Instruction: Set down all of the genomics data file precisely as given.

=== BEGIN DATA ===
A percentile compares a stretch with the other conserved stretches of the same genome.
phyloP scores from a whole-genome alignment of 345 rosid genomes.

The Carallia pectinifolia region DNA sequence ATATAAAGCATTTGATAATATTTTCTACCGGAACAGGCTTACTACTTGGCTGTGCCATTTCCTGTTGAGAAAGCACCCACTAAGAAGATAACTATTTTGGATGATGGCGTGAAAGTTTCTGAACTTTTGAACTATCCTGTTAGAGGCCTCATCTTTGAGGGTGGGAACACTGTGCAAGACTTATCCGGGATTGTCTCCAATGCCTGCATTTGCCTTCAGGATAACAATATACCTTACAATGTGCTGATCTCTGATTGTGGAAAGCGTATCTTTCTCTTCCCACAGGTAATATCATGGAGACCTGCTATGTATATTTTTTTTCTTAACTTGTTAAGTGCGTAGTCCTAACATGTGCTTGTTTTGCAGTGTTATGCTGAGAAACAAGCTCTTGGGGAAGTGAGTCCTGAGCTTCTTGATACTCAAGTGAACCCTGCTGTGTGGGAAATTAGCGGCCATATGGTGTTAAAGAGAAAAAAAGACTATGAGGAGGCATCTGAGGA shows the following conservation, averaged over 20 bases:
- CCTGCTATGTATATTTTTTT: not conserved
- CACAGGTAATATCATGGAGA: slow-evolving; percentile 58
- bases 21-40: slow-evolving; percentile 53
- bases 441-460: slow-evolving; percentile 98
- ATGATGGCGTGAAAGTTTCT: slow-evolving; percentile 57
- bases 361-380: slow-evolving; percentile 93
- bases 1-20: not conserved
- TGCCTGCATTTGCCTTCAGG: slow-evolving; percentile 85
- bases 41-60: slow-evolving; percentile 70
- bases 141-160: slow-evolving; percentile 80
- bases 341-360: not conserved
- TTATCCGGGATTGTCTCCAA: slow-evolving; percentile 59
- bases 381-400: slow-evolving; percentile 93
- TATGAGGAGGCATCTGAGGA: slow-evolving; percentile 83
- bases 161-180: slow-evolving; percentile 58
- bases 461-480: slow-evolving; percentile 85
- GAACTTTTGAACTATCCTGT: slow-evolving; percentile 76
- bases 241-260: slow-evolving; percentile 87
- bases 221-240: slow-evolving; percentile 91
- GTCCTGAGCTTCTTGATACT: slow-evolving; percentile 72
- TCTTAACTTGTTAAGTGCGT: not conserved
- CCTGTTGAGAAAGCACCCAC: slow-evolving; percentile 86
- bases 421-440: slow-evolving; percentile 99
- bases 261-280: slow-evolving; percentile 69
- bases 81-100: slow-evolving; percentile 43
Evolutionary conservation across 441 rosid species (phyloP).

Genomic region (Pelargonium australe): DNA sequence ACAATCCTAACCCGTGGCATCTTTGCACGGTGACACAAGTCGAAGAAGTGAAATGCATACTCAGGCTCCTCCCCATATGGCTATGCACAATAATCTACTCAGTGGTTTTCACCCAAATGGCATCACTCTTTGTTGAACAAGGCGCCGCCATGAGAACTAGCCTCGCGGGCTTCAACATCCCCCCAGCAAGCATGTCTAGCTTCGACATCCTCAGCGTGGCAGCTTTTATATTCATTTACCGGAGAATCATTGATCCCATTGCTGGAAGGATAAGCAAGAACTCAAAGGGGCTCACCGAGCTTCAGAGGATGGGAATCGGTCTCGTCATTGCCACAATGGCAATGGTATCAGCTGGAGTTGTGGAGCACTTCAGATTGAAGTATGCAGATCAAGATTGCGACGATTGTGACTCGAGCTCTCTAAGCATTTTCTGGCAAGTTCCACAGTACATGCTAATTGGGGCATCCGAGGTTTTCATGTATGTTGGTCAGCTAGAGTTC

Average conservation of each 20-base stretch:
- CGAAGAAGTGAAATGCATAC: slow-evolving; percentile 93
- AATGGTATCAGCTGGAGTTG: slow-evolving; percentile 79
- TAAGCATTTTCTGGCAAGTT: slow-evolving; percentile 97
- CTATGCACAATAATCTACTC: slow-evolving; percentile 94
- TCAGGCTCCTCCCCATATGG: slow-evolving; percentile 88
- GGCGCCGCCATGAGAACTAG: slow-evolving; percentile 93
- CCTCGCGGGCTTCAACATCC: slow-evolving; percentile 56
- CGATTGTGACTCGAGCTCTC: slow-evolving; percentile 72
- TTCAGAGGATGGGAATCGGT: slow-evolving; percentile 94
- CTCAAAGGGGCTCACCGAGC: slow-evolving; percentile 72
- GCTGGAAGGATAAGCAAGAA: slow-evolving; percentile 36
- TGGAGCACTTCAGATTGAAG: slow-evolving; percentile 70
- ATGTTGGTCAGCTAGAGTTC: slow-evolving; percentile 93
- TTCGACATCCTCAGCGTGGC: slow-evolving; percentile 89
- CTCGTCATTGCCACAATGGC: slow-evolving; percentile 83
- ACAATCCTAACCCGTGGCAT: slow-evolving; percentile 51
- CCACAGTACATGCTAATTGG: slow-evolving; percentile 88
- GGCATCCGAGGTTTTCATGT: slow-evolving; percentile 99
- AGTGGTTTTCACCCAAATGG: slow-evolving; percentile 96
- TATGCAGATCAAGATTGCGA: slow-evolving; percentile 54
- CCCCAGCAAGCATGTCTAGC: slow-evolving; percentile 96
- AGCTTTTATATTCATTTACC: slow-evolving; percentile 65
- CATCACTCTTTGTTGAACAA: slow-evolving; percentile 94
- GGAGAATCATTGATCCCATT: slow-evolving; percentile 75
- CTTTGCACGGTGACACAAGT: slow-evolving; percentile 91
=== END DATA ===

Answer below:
A percentile compares a stretch with the other conserved stretches of the same genome.
phyloP scores from a whole-genome alignment of 345 rosid genomes.

The Carallia pectinifolia region DNA sequence ATATAAAGCATTTGATAATATTTTCTACCGGAACAGGCTTACTACTTGGCTGTGCCATTTCCTGTTGAGAAAGCACCCACTAAGAAGATAACTATTTTGGATGATGGCGTGAAAGTTTCTGAACTTTTGAACTATCCTGTTAGAGGCCTCATCTTTGAGGGTGGGAACACTGTGCAAGACTTATCCGGGATTGTCTCCAATGCCTGCATTTGCCTTCAGGATAACAATATACCTTACAATGTGCTGATCTCTGATTGTGGAAAGCGTATCTTTCTCTTCCCACAGGTAATATCATGGAGACCTGCTATGTATATTTTTTTTCTTAACTTGTTAAGTGCGTAGTCCTAACATGTGCTTGTTTTGCAGTGTTATGCTGAGAAACAAGCTCTTGGGGAAGTGAGTCCTGAGCTTCTTGATACTCAAGTGAACCCTGCTGTGTGGGAAATTAGCGGCCATATGGTGTTAAAGAGAAAAAAAGACTATGAGGAGGCATCTGAGGA shows the following conservation, averaged over 20 bases:
- CCTGCTATGTATATTTTTTT: not conserved
- CACAGGTAATATCATGGAGA: slow-evolving; percentile 58
- bases 21-40: slow-evolving; percentile 53
- bases 441-460: slow-evolving; percentile 98
- ATGATGGCGTGAAAGTTTCT: slow-evolving; percentile 57
- bases 361-380: slow-evolving; percentile 93
- bases 1-20: not conserved
- TGCCTGCATTTGCCTTCAGG: slow-evolving; percentile 85
- bases 41-60: slow-evolving; percentile 70
- bases 141-160: slow-evolving; percentile 80
- bases 341-360: not conserved
- TTATCCGGGATTGTCTCCAA: slow-evolving; percentile 59
- bases 381-400: slow-evolving; percentile 93
- TATGAGGAGGCATCTGAGGA: slow-evolving; percentile 83
- bases 161-180: slow-evolving; percentile 58
- bases 461-480: slow-evolving; percentile 85
- GAACTTTTGAACTATCCTGT: slow-evolving; percentile 76
- bases 241-260: slow-evolving; percentile 87
- bases 221-240: slow-evolving; percentile 91
- GTCCTGAGCTTCTTGATACT: slow-evolving; percentile 72
- TCTTAACTTGTTAAGTGCGT: not conserved
- CCTGTTGAGAAAGCACCCAC: slow-evolving; percentile 86
- bases 421-440: slow-evolving; percentile 99
- bases 261-280: slow-evolving; percentile 69
- bases 81-100: slow-evolving; percentile 43
Evolutionary conservation across 441 rosid species (phyloP).

Genomic region (Pelargonium australe): DNA sequence ACAATCCTAACCCGTGGCATCTTTGCACGGTGACACAAGTCGAAGAAGTGAAATGCATACTCAGGCTCCTCCCCATATGGCTATGCACAATAATCTACTCAGTGGTTTTCACCCAAATGGCATCACTCTTTGTTGAACAAGGCGCCGCCATGAGAACTAGCCTCGCGGGCTTCAACATCCCCCCAGCAAGCATGTCTAGCTTCGACATCCTCAGCGTGGCAGCTTTTATATTCATTTACCGGAGAATCATTGATCCCATTGCTGGAAGGATAAGCAAGAACTCAAAGGGGCTCACCGAGCTTCAGAGGATGGGAATCGGTCTCGTCATTGCCACAATGGCAATGGTATCAGCTGGAGTTGTGGAGCACTTCAGATTGAAGTATGCAGATCAAGATTGCGACGATTGTGACTCGAGCTCTCTAAGCATTTTCTGGCAAGTTCCACAGTACATGCTAATTGGGGCATCCGAGGTTTTCATGTATGTTGGTCAGCTAGAGTTC

Average conservation of each 20-base stretch:
- CGAAGAAGTGAAATGCATAC: slow-evolving; percentile 93
- AATGGTATCAGCTGGAGTTG: slow-evolving; percentile 79
- TAAGCATTTTCTGGCAAGTT: slow-evolving; percentile 97
- CTATGCACAATAATCTACTC: slow-evolving; percentile 94
- TCAGGCTCCTCCCCATATGG: slow-evolving; percentile 88
- GGCGCCGCCATGAGAACTAG: slow-evolving; percentile 93
- CCTCGCGGGCTTCAACATCC: slow-evolving; percentile 56
- CGATTGTGACTCGAGCTCTC: slow-evolving; percentile 72
- TTCAGAGGATGGGAATCGGT: slow-evolving; percentile 94
- CTCAAAGGGGCTCACCGAGC: slow-evolving; percentile 72
- GCTGGAAGGATAAGCAAGAA: slow-evolving; percentile 36
- TGGAGCACTTCAGATTGAAG: slow-evolving; percentile 70
- ATGTTGGTCAGCTAGAGTTC: slow-evolving; percentile 93
- TTCGACATCCTCAGCGTGGC: slow-evolving; percentile 89
- CTCGTCATTGCCACAATGGC: slow-evolving; percentile 83
- ACAATCCTAACCCGTGGCAT: slow-evolving; percentile 51
- CCACAGTACATGCTAATTGG: slow-evolving; percentile 88
- GGCATCCGAGGTTTTCATGT: slow-evolving; percentile 99
- AGTGGTTTTCACCCAAATGG: slow-evolving; percentile 96
- TATGCAGATCAAGATTGCGA: slow-evolving; percentile 54
- CCCCAGCAAGCATGTCTAGC: slow-evolving; percentile 96
- AGCTTTTATATTCATTTACC: slow-evolving; percentile 65
- CATCACTCTTTGTTGAACAA: slow-evolving; percentile 94
- GGAGAATCATTGATCCCATT: slow-evolving; percentile 75
- CTTTGCACGGTGACACAAGT: slow-evolving; percentile 91